Hundreds of people in Suffolk and the surrounding areas are injured at work every year, often because of negligence on the part of their employer, a colleague or another contractor.
In 2013, the government made it harder for injured workers to claim compensation. Previously, injured workers only had to show that there had been a breach of one of the many Health & Safety Regulations which had caused them injury in order to succeed with their claim. Now, a worker has to show (a) that there was a breach and (b) that the employer was negligent in committing that breach. This is a much greater threshold.
For example, it will no longer be enough for a worker to show that they were injured by faulty work machinery. Now, they will have to show that they were injured by the machinery AND that the employer had failed to take reasonable measures to maintain the machinery. That second aspect is much harder to prove, especially when the employer is usually the one with all of the key evidence.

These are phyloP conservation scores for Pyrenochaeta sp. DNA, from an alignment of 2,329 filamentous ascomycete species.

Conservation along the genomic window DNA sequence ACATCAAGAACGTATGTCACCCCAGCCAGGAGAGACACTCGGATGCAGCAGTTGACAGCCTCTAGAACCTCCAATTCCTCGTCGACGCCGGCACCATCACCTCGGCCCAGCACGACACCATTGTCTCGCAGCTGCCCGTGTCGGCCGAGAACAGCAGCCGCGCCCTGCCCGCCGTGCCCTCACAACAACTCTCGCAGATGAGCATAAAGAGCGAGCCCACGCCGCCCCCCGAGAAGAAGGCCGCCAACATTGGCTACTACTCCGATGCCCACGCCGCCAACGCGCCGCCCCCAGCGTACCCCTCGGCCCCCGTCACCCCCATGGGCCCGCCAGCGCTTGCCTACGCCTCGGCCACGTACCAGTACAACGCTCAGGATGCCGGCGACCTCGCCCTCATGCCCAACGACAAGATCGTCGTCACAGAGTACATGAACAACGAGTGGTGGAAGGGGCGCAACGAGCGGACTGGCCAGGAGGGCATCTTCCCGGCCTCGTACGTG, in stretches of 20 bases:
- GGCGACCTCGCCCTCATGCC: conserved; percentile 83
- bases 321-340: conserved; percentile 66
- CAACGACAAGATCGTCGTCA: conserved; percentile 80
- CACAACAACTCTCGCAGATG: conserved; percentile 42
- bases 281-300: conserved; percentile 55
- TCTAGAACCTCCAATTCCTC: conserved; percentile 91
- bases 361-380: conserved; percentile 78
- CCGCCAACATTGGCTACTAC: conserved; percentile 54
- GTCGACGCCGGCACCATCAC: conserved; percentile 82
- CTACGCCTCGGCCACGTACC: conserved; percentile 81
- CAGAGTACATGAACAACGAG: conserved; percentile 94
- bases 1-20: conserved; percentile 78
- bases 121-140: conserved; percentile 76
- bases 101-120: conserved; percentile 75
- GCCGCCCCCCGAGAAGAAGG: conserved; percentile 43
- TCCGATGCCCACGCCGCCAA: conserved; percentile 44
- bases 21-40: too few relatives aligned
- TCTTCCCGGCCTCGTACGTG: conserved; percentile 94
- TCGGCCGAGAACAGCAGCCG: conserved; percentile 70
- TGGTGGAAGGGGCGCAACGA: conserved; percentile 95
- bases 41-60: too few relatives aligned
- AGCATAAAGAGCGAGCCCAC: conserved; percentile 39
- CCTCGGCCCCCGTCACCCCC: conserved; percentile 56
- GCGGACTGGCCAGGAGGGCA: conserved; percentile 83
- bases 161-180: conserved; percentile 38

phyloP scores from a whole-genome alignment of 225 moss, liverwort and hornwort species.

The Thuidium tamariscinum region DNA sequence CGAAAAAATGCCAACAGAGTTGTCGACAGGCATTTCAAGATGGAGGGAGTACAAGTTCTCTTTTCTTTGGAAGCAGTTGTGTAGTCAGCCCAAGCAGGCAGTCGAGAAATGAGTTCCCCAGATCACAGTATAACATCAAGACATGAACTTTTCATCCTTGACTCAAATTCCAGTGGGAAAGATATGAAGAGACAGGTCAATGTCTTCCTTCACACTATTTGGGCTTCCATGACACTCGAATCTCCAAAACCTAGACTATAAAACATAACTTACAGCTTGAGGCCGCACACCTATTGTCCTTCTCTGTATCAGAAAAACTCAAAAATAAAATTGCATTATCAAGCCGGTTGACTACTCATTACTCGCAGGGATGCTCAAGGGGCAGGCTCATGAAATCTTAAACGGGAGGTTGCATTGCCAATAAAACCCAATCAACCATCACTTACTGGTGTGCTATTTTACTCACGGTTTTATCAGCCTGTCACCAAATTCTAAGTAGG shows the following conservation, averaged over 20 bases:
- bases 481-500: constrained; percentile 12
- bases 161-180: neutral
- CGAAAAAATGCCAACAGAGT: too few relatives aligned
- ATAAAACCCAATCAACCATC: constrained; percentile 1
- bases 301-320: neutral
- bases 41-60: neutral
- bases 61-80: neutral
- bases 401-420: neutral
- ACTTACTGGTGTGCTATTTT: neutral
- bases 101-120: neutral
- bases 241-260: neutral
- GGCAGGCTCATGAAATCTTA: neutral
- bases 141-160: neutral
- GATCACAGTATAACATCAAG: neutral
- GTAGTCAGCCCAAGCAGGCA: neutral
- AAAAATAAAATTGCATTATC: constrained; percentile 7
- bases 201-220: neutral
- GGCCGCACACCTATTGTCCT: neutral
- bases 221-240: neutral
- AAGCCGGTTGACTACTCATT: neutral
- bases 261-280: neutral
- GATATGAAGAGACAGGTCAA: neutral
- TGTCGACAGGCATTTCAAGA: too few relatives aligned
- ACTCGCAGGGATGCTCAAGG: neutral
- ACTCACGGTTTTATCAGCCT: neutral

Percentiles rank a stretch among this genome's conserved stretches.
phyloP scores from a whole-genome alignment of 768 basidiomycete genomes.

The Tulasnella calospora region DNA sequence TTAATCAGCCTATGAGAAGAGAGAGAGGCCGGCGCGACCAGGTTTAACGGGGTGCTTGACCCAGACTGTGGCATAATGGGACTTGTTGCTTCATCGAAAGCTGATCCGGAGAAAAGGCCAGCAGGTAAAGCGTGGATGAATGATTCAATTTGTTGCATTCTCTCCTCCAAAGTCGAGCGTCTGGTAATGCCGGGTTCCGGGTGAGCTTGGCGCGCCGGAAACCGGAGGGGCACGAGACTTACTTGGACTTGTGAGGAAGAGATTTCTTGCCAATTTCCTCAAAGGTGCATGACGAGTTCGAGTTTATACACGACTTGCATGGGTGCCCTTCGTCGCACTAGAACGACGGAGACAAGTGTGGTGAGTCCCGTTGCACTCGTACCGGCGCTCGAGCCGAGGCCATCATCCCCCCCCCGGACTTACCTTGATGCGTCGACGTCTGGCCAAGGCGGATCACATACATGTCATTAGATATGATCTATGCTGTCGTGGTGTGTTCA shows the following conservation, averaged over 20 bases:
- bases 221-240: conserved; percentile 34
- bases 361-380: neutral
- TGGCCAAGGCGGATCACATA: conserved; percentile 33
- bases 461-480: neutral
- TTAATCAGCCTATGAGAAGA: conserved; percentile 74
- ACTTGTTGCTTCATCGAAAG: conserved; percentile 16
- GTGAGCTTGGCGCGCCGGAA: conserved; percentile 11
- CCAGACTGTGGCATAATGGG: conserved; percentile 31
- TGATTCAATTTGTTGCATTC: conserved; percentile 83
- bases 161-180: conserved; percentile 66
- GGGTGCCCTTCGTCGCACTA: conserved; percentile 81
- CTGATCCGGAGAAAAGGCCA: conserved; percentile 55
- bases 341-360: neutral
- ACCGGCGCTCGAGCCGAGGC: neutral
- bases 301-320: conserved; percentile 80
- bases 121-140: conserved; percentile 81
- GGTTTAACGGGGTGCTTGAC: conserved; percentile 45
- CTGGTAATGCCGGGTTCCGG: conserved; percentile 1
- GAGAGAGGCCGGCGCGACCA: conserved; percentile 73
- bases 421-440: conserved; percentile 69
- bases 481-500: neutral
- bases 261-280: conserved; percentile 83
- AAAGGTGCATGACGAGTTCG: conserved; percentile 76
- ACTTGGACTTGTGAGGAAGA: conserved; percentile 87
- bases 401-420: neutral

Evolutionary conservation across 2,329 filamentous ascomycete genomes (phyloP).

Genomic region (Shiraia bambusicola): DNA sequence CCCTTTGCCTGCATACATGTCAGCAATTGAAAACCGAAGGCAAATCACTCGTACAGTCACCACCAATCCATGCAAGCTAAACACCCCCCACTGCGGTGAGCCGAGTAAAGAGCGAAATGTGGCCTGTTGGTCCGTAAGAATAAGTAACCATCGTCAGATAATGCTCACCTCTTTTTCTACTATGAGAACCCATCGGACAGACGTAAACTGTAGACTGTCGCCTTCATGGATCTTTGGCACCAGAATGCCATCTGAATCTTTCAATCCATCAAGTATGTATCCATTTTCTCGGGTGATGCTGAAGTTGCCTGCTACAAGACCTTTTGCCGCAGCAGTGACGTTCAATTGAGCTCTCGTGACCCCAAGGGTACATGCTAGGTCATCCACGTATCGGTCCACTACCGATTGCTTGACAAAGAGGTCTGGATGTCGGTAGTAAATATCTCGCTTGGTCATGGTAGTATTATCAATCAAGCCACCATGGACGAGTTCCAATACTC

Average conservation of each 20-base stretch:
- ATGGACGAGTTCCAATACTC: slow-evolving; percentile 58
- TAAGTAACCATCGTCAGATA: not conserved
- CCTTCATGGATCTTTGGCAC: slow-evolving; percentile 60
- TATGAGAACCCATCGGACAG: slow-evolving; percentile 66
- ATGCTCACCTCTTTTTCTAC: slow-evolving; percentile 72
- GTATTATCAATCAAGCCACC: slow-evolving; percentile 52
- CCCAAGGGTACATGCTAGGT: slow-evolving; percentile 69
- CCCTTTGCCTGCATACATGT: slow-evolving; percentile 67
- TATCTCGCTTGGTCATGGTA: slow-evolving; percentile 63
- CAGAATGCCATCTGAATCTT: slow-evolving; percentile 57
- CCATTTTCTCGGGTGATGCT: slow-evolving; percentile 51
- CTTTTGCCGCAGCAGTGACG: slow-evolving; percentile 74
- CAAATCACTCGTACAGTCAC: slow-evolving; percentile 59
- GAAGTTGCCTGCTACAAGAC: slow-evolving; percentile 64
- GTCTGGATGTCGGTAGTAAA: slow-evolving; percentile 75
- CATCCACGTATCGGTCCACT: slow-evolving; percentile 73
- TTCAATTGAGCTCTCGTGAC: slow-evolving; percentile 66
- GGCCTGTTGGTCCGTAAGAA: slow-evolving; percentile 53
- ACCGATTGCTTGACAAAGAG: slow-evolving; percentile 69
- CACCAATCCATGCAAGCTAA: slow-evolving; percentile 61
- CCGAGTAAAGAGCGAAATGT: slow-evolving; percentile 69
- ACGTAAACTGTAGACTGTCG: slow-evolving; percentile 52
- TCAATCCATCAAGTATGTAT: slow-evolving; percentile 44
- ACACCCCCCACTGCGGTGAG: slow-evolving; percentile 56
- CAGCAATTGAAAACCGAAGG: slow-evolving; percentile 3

Up until 2013, the political position had long been that people injured at work through no fault of their own should be compensated by their employer’s insurance, often regardless of whether or not the employer was actually at fault. Now that the government and insurance industry are so strongly bonded, the position is that insurers want to reduce their liabilities and so the government now require workers to either have time off on reduced or no pay whilst injured or otherwise prove that the employer was at fault (often a very difficult task).
Many people in Suffolk are injured each year whilst working in a factory or warehouse, on a construction site, in a docking or shipping area or agricultural centre. Many are also injured whilst working in a shops, retail centres, restaurants and pubs.